The cost is very reasonable, working out at about $50 monthly.
The movement is growing, but there are fewer than 100 village communities in the US.
4. Residential Care Homes
Also called board and care homes, these smaller communities offer a more personalized type of care option. They provide help with ADL, lodging, and food. They are roughly half the cost of nursing homes and can be cheaper options than assisted living care.
5. Assisted Living Communities
These facilities usually consist of a cluster of small apartments with care services present on the premises. They feature many amenities, including full-time staff, housekeeping, meals, and medication provision. A full-time nurse is on-site for emergencies
Prices can be high depending on the required help and the accommodation type. The average cost is over $4,000 per month.
6. Nursing Homes or Skilled Nursing Facilities
Nursing homes are the most specialized and intensive type of elderly accommodation, housing adults with a 24/7 requirement for in-person help. Licensed physicians and round-the-clock nursing are expensive, and costs can be high if the level of care required is more sophisticated.
7. Continuing Care Retirement Communities (CCRC)
CCRCs offer a combination of a skilled nursing facility, an independent living community, and part-assisted living. Residents can start in the independent living section and move to the others as their needs increase.
This option becomes more expensive with the more specialized services you require.
What Other Types Of Help Do Your Parents Need?
These facilities require detailed financial and legal research. You will need to assess complicated matters like a power of attorney. A financial advisor may be necessary if you are having trouble with your parent’s tax situation or allocating their savings and investments to pay for their care.
Protection from scams and other types of exploitation is vital, particularly if they are starting to use online banking or internet payment systems.
What Should I Do If My Elderly Parents Won’t Let Me Help Them?
As we saw earlier in the article, it can be difficult for children to become accustomed to looking after their parents. It is only logical, therefore, that when a parent needs help to make decisions, they will find it difficult to accept their children deciding for them.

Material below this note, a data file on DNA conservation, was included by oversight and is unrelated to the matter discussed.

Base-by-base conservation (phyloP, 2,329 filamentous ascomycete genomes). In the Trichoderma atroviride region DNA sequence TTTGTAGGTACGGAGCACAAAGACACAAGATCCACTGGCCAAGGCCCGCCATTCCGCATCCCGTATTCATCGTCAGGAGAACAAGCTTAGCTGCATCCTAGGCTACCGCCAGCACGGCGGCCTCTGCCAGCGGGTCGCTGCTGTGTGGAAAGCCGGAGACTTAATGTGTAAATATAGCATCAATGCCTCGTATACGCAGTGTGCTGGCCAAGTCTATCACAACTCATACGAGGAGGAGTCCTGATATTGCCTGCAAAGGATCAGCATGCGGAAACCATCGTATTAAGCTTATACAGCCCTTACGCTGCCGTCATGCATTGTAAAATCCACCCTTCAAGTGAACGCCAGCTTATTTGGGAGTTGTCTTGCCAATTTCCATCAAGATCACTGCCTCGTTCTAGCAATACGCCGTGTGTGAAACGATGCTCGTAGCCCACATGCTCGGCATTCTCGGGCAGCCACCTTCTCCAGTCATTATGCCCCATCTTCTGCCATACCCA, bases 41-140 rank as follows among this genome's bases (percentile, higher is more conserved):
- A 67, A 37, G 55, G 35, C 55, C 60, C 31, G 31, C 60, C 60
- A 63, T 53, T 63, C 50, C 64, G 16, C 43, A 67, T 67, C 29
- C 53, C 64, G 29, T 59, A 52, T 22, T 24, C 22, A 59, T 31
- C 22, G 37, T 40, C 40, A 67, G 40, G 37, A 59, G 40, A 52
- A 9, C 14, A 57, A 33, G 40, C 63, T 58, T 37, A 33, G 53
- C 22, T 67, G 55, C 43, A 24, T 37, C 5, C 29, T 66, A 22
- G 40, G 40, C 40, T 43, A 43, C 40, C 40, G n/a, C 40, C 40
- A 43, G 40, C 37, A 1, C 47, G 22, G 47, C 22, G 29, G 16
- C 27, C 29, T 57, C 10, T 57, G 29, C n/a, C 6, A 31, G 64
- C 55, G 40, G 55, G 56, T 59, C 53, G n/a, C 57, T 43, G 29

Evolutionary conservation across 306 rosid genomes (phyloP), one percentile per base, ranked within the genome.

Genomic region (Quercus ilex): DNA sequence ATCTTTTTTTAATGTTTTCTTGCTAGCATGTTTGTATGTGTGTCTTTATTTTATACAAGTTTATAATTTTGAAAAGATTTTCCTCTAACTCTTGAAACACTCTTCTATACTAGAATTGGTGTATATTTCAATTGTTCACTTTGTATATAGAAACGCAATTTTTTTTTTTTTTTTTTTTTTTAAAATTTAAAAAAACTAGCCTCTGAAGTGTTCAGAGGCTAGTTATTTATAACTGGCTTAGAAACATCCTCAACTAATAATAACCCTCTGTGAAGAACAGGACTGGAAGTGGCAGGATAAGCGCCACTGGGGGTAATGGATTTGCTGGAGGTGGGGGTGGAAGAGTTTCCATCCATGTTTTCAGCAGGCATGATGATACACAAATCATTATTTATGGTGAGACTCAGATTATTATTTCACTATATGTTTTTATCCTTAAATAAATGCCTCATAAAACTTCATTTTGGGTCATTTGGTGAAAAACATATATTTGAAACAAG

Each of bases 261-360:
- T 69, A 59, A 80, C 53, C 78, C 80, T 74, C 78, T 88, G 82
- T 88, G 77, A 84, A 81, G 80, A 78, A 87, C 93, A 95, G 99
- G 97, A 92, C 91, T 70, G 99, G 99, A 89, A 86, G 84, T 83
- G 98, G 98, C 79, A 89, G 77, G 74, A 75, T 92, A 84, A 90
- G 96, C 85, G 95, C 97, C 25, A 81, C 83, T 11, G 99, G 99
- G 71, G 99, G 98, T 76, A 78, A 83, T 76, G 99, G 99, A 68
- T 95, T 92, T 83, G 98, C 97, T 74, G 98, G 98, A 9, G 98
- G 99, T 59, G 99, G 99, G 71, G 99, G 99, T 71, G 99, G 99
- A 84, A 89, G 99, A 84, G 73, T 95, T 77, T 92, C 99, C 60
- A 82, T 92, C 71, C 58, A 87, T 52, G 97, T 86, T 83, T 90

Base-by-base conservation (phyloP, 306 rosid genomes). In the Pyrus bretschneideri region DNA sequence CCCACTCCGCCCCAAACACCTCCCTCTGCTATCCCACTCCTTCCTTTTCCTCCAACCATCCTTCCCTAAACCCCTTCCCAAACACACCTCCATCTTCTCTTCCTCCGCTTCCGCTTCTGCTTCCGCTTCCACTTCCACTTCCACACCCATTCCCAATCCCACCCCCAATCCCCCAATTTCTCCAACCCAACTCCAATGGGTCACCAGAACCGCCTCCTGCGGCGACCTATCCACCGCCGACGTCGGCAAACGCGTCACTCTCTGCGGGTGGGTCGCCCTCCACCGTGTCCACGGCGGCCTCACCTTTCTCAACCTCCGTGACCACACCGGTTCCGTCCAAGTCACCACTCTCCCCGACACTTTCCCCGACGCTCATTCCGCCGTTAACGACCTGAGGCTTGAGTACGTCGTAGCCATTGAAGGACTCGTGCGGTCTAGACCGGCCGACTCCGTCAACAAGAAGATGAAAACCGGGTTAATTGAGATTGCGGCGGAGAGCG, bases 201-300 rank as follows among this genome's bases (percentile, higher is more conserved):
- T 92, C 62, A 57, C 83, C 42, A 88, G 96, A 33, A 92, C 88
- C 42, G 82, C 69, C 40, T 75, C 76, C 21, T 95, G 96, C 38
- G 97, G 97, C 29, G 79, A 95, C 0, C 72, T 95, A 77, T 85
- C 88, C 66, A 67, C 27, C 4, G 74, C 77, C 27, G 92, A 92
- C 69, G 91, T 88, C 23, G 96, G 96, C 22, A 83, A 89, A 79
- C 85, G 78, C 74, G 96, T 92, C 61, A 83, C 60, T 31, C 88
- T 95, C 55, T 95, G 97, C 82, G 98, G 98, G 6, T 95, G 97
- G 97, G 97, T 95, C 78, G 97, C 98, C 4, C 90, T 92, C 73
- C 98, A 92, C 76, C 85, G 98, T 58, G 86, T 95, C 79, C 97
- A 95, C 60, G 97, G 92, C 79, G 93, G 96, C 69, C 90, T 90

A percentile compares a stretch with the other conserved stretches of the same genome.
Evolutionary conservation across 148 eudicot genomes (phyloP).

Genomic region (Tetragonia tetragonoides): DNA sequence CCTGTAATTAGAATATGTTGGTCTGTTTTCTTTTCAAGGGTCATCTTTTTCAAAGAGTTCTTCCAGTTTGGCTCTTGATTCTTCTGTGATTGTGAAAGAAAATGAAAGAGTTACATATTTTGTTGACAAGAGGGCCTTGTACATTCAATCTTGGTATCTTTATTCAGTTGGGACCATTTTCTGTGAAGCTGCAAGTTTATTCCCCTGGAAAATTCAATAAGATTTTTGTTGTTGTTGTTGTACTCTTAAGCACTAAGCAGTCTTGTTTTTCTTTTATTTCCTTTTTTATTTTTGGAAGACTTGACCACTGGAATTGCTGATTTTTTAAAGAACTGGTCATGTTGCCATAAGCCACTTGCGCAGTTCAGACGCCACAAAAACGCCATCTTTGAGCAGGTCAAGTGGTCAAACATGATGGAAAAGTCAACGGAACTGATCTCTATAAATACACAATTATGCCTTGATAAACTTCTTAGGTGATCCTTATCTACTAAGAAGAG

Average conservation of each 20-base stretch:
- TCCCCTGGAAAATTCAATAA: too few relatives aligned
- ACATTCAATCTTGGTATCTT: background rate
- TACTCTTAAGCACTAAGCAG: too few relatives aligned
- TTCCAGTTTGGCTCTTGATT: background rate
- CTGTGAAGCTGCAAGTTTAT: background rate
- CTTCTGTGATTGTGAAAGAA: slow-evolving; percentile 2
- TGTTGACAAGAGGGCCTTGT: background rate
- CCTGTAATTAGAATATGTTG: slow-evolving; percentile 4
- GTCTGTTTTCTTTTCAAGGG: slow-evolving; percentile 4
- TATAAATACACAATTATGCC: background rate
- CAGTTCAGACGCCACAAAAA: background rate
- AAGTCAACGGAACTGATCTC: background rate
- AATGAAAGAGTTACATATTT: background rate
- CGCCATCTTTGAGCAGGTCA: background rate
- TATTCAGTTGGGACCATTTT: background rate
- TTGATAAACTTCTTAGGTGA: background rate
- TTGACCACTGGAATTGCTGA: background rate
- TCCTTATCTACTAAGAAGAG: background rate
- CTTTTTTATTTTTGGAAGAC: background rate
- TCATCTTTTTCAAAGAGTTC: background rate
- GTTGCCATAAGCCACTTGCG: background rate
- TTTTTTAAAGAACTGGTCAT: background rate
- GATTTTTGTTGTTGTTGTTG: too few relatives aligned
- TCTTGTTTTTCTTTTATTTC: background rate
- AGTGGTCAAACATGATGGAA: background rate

Start small by planting a seed inside their heads. Hints or passing comments are an effective way to start. Give your parents time and let them come to their own conclusions rather than using “tough love” and presenting them with a care plan and a list of conditions without warning.
Assess what your aging parent is still able to do and be positive. Stress that caregivers will allow their quality of life to continue and will not be a restriction for your loved one.
Be Thoroughly Prepared
Doing your research on the care options available and being thoroughly prepared when you broach the conversation will allow you to present a much stronger argument.
Ensure they realize how badly refusing help might affect you. One of a parent’s worst fears is becoming a burden. Chances are they won’t ignore the fact they might be just that if they continue to refuse help.
If all else fails, don’t hesitate to call the professionals or get a little outside help from someone your parent will listen to. This might be:
- The parent of a friend who has gone through the same process
- A religious figure who could be influential to your parent
- A doctor they respect
- A geriatric care manager will be a fount of helpful information and guidance.
What Should I Do If I Need Help With My Aging Parent?
- Use the internet to understand how you can fulfill your parent’s needs fully.
- Consider your own situation as much as your loved one’s.
- Ensure your parent participates in the process.
- Take time to understand their financial situation clearly and what help you qualify for if you think you will have difficulty paying bills.
- Make any necessary arrangements to prevent future incidents like home alterations, being aware of their driving abilities, and advising the use of wearable alarms.
- Keep things simple, and be patient with your explanations and reasoning.
- Become familiar with all the several types of facilities available and visit some of them.
- Use any official help to your advantage, for example, the Area Agency on Aging and the AARP.